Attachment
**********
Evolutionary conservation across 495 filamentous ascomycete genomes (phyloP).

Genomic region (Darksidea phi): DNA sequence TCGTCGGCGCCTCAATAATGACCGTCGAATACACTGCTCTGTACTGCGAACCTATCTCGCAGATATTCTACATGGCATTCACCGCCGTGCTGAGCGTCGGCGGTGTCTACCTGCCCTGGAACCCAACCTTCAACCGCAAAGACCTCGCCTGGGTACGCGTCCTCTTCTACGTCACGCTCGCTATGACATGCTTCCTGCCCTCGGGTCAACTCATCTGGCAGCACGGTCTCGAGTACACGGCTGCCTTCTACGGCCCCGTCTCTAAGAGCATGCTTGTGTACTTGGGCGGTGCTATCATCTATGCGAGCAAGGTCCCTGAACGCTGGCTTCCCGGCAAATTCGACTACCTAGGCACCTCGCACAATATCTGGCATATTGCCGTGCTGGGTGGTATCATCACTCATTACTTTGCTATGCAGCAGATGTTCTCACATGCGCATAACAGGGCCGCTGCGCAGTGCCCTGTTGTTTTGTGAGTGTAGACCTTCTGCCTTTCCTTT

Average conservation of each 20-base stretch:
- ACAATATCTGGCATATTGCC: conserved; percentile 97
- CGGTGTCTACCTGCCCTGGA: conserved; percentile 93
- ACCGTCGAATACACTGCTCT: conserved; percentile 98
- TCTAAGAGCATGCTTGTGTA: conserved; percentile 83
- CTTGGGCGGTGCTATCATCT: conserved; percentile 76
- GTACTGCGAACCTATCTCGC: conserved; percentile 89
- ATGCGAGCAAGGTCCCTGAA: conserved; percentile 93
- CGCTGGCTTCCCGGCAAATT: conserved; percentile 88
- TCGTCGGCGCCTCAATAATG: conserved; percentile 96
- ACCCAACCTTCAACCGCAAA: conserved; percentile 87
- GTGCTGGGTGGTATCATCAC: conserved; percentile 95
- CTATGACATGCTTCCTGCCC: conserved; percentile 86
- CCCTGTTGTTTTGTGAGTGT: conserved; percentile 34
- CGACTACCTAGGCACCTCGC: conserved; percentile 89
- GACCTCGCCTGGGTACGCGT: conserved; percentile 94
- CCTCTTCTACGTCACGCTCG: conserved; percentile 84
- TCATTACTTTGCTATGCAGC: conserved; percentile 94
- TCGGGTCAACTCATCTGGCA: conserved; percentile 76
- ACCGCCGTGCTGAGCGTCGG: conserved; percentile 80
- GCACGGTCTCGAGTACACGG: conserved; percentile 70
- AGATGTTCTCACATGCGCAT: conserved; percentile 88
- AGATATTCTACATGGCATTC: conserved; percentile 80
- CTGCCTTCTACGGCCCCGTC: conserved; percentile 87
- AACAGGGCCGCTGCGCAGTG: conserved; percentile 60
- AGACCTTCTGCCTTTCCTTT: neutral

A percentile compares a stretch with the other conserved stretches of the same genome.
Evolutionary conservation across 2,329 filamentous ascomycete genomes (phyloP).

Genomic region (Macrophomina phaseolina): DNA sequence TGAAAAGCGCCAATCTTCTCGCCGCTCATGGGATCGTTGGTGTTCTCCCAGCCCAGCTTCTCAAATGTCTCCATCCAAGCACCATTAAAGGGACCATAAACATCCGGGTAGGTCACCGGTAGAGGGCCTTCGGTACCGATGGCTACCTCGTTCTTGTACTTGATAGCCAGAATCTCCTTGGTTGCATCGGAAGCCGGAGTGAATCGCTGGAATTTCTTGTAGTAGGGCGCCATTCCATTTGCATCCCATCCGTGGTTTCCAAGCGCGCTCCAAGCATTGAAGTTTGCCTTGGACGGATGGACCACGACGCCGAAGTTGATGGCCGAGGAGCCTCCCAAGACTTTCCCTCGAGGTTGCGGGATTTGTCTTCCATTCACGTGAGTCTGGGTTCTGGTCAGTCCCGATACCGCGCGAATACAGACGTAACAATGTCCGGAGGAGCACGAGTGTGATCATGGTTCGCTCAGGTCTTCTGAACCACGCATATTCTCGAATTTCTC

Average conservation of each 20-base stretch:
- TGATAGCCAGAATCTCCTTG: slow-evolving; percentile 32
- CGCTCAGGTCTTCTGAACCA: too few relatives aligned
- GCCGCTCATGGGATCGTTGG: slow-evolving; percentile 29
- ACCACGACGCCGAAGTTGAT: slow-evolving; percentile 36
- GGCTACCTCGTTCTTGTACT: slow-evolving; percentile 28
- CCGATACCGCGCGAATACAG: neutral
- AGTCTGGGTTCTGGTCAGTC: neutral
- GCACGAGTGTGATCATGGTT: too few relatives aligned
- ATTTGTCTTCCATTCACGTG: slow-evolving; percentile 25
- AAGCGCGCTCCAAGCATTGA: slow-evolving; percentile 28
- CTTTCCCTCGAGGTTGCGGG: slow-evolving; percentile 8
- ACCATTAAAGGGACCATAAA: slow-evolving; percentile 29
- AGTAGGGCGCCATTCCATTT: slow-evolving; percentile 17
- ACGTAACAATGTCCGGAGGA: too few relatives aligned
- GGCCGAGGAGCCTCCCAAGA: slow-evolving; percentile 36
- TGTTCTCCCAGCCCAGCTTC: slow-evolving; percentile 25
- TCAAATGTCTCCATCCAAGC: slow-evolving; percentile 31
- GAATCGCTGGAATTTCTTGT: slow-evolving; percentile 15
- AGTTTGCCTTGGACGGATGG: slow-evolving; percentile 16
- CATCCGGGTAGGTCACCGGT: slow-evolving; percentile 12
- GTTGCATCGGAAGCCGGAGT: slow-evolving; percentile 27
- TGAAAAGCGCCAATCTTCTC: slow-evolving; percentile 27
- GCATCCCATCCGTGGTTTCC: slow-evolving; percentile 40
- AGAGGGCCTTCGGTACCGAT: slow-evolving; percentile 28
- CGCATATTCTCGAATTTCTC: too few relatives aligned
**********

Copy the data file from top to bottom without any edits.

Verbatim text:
Evolutionary conservation across 495 filamentous ascomycete genomes (phyloP).

Genomic region (Darksidea phi): DNA sequence TCGTCGGCGCCTCAATAATGACCGTCGAATACACTGCTCTGTACTGCGAACCTATCTCGCAGATATTCTACATGGCATTCACCGCCGTGCTGAGCGTCGGCGGTGTCTACCTGCCCTGGAACCCAACCTTCAACCGCAAAGACCTCGCCTGGGTACGCGTCCTCTTCTACGTCACGCTCGCTATGACATGCTTCCTGCCCTCGGGTCAACTCATCTGGCAGCACGGTCTCGAGTACACGGCTGCCTTCTACGGCCCCGTCTCTAAGAGCATGCTTGTGTACTTGGGCGGTGCTATCATCTATGCGAGCAAGGTCCCTGAACGCTGGCTTCCCGGCAAATTCGACTACCTAGGCACCTCGCACAATATCTGGCATATTGCCGTGCTGGGTGGTATCATCACTCATTACTTTGCTATGCAGCAGATGTTCTCACATGCGCATAACAGGGCCGCTGCGCAGTGCCCTGTTGTTTTGTGAGTGTAGACCTTCTGCCTTTCCTTT

Average conservation of each 20-base stretch:
- ACAATATCTGGCATATTGCC: conserved; percentile 97
- CGGTGTCTACCTGCCCTGGA: conserved; percentile 93
- ACCGTCGAATACACTGCTCT: conserved; percentile 98
- TCTAAGAGCATGCTTGTGTA: conserved; percentile 83
- CTTGGGCGGTGCTATCATCT: conserved; percentile 76
- GTACTGCGAACCTATCTCGC: conserved; percentile 89
- ATGCGAGCAAGGTCCCTGAA: conserved; percentile 93
- CGCTGGCTTCCCGGCAAATT: conserved; percentile 88
- TCGTCGGCGCCTCAATAATG: conserved; percentile 96
- ACCCAACCTTCAACCGCAAA: conserved; percentile 87
- GTGCTGGGTGGTATCATCAC: conserved; percentile 95
- CTATGACATGCTTCCTGCCC: conserved; percentile 86
- CCCTGTTGTTTTGTGAGTGT: conserved; percentile 34
- CGACTACCTAGGCACCTCGC: conserved; percentile 89
- GACCTCGCCTGGGTACGCGT: conserved; percentile 94
- CCTCTTCTACGTCACGCTCG: conserved; percentile 84
- TCATTACTTTGCTATGCAGC: conserved; percentile 94
- TCGGGTCAACTCATCTGGCA: conserved; percentile 76
- ACCGCCGTGCTGAGCGTCGG: conserved; percentile 80
- GCACGGTCTCGAGTACACGG: conserved; percentile 70
- AGATGTTCTCACATGCGCAT: conserved; percentile 88
- AGATATTCTACATGGCATTC: conserved; percentile 80
- CTGCCTTCTACGGCCCCGTC: conserved; percentile 87
- AACAGGGCCGCTGCGCAGTG: conserved; percentile 60
- AGACCTTCTGCCTTTCCTTT: neutral

A percentile compares a stretch with the other conserved stretches of the same genome.
Evolutionary conservation across 2,329 filamentous ascomycete genomes (phyloP).

Genomic region (Macrophomina phaseolina): DNA sequence TGAAAAGCGCCAATCTTCTCGCCGCTCATGGGATCGTTGGTGTTCTCCCAGCCCAGCTTCTCAAATGTCTCCATCCAAGCACCATTAAAGGGACCATAAACATCCGGGTAGGTCACCGGTAGAGGGCCTTCGGTACCGATGGCTACCTCGTTCTTGTACTTGATAGCCAGAATCTCCTTGGTTGCATCGGAAGCCGGAGTGAATCGCTGGAATTTCTTGTAGTAGGGCGCCATTCCATTTGCATCCCATCCGTGGTTTCCAAGCGCGCTCCAAGCATTGAAGTTTGCCTTGGACGGATGGACCACGACGCCGAAGTTGATGGCCGAGGAGCCTCCCAAGACTTTCCCTCGAGGTTGCGGGATTTGTCTTCCATTCACGTGAGTCTGGGTTCTGGTCAGTCCCGATACCGCGCGAATACAGACGTAACAATGTCCGGAGGAGCACGAGTGTGATCATGGTTCGCTCAGGTCTTCTGAACCACGCATATTCTCGAATTTCTC

Average conservation of each 20-base stretch:
- TGATAGCCAGAATCTCCTTG: slow-evolving; percentile 32
- CGCTCAGGTCTTCTGAACCA: too few relatives aligned
- GCCGCTCATGGGATCGTTGG: slow-evolving; percentile 29
- ACCACGACGCCGAAGTTGAT: slow-evolving; percentile 36
- GGCTACCTCGTTCTTGTACT: slow-evolving; percentile 28
- CCGATACCGCGCGAATACAG: neutral
- AGTCTGGGTTCTGGTCAGTC: neutral
- GCACGAGTGTGATCATGGTT: too few relatives aligned
- ATTTGTCTTCCATTCACGTG: slow-evolving; percentile 25
- AAGCGCGCTCCAAGCATTGA: slow-evolving; percentile 28
- CTTTCCCTCGAGGTTGCGGG: slow-evolving; percentile 8
- ACCATTAAAGGGACCATAAA: slow-evolving; percentile 29
- AGTAGGGCGCCATTCCATTT: slow-evolving; percentile 17
- ACGTAACAATGTCCGGAGGA: too few relatives aligned
- GGCCGAGGAGCCTCCCAAGA: slow-evolving; percentile 36
- TGTTCTCCCAGCCCAGCTTC: slow-evolving; percentile 25
- TCAAATGTCTCCATCCAAGC: slow-evolving; percentile 31
- GAATCGCTGGAATTTCTTGT: slow-evolving; percentile 15
- AGTTTGCCTTGGACGGATGG: slow-evolving; percentile 16
- CATCCGGGTAGGTCACCGGT: slow-evolving; percentile 12
- GTTGCATCGGAAGCCGGAGT: slow-evolving; percentile 27
- TGAAAAGCGCCAATCTTCTC: slow-evolving; percentile 27
- GCATCCCATCCGTGGTTTCC: slow-evolving; percentile 40
- AGAGGGCCTTCGGTACCGAT: slow-evolving; percentile 28
- CGCATATTCTCGAATTTCTC: too few relatives aligned